8) Ginger - If you have a shady spot in your temperate garden, with soil that isn't obstructed by shallow tree roots, you too can grow ginger. This hot-sweet root spice is attractive in the garden and useful in cooking. It's also one of the best herbal teas for stomach upsets. After harvesting, store ginger root indefinitely in a jar filled with Sherry. (This also works with store bought ginger.) Speaking of which: You can start store bought ginger in a pot or in the garden. Now, how's that for simple. 
 

Bay Leaf
9) Bay leaf - Bay leaf comes from the bay laurel tree, a Mediterranean transplant that can grow to 40 feet high. Bay can be cultivated as a house or patio plant, but it may take a couple of attempts to find accommodations this popular herb demands.



10) Stevia - Yes, you can grow your own sweetener in the garden, and it doesn't take a lot of space to do it. Once you have a few thriving plants, create a syrup to use in beverages and recipes. It's fun to do.

Stevia

Photo Credits

Camellia - By Pancrat (Own work) [GFDL (http://www.gnu.org/copyleft/fdl.html) or CC-BY-SA-3.0-2.5-2.0-1.0 (http://creativecommons.org/licenses/by-sa

Saffron crocus - By Photographer: User:Velela (File:Safrron stigmas crocus sativa.JPG) [CC-BY-SA-3.0 (http://creativecommons.org/licenses/by-sa/3.0) or GFDL (http://www.gnu.org/copyleft/fdl.html)], via Wikimedia Commons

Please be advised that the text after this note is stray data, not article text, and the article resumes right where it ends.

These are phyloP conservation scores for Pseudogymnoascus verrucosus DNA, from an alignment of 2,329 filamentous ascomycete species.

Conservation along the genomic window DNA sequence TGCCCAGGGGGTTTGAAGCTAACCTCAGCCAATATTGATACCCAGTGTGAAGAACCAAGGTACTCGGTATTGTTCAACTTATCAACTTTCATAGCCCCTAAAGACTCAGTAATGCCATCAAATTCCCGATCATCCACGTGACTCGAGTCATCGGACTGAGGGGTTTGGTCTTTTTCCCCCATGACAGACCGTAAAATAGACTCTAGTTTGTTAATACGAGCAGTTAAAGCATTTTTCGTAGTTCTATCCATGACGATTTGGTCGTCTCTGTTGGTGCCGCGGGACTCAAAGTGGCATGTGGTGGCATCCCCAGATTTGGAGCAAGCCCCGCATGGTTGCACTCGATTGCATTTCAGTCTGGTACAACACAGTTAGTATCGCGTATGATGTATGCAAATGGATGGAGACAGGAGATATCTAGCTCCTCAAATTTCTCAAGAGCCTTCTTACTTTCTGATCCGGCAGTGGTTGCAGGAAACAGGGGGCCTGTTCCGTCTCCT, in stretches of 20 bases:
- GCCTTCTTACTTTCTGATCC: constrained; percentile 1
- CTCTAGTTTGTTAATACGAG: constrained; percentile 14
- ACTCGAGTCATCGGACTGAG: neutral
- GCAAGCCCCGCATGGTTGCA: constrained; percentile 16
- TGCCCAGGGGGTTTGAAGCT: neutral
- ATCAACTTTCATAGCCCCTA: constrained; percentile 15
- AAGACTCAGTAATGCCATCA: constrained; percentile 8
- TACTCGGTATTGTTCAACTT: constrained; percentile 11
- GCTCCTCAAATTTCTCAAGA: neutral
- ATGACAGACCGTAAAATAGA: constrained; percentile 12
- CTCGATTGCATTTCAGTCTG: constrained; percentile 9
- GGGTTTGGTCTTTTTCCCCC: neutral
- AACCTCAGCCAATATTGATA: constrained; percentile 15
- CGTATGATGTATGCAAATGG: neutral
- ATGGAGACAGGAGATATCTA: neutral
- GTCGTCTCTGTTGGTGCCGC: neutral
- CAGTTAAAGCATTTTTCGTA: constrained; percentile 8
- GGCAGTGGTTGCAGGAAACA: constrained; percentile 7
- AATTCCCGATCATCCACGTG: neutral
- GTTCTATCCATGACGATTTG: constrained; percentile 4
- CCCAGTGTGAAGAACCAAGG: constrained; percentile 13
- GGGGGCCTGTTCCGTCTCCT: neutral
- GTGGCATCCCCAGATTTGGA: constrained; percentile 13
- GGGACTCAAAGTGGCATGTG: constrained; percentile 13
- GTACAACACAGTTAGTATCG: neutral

Soapwort - By Karelj (Own work) [CC-BY-SA-3.0 (http://creativecommons.org/licenses/by-sa/3.0) or GFDL (http://www.gnu.org/copyleft/fdl.html)], via Wikimedia Commons http://upload.wikimedia.org/wikipedia/commons/f/f8/Saponaria_officinalis_Prague_2011_3.jpg

Scented geranium - By Captain-tucker (Own work) [CC-BY-SA-3.0 (http://creativecommons.org/licenses/by-sa/3.0)], via Wikimedia Commons http://commons.wikimedia.org/wiki/File%3APelargonium_quercifolium_'Fair_Ellen'_in_NH.jpg http://upload.wikimedia.org/wikipedia/commons/d/d5/Pelargonium_quercifolium_%27Fair_Ellen%27_in_NH.jpg

Evening Primrose - By Dr. Thomas G. Barnes, U.S. Fish and Wildlife Service [Public domain], via Wikimedia Commons http://upload.wikimedia.org/wikipedia/commons/6/66/Evening_primrose_%281%29.jpg http://commons.wikimedia.org/wiki/File%3AEvening_primrose_(1).jpg

Valerian - By Christian Hummert (Ixitixel) (eigenes Foro) [GFDL (http://www.gnu.org/copyleft/fdl.html) or CC-BY-SA-3.0 (http://creativecommons.org/licenses/by-sa/3.0/)], via Wikimedia Commons http://commons.wikimedia.org/wiki/File:Valeriana_officinalis_%28Flower%29_2.jpg

Ginger - By Venkatx5 (Own work) [CC-BY-SA-3.0 (http://creativecommons.org/licenses/by-sa/3.0)], via Wikimedia Commons http://upload.wikimedia.org/wikipedia/commons/c/c1/Ginger_Plant_vs.jpg http://commons.wikimedia.org/wiki/File%3AGinger_Plant_vs.jpg

Bay leaf - By Gary Houston Ghouston 16:40, 2 Jun 2005 (UTC) (Own work) [CC0], via Wikimedia Commons http://upload.wikimedia.org/wikipedia/commons/f/f7/20050515-007-laurus-nobilis.jpg http://commons.wikimedia.org/wiki/File%3A20050515-007-laurus-nobilis.jpg

Stevia - jpg By Gabriela F. Ruellan (Own work) [CC0], via Wikimedia Commons http://upload.wikimedia.org/wikipedia/commons/0/0f/Stevia_rebaudiana_%28potted_plant%29.jpg


2 comments:

  1. This makes me want to grow paprika even more I use it in almost all of my dishes

    ReplyDelete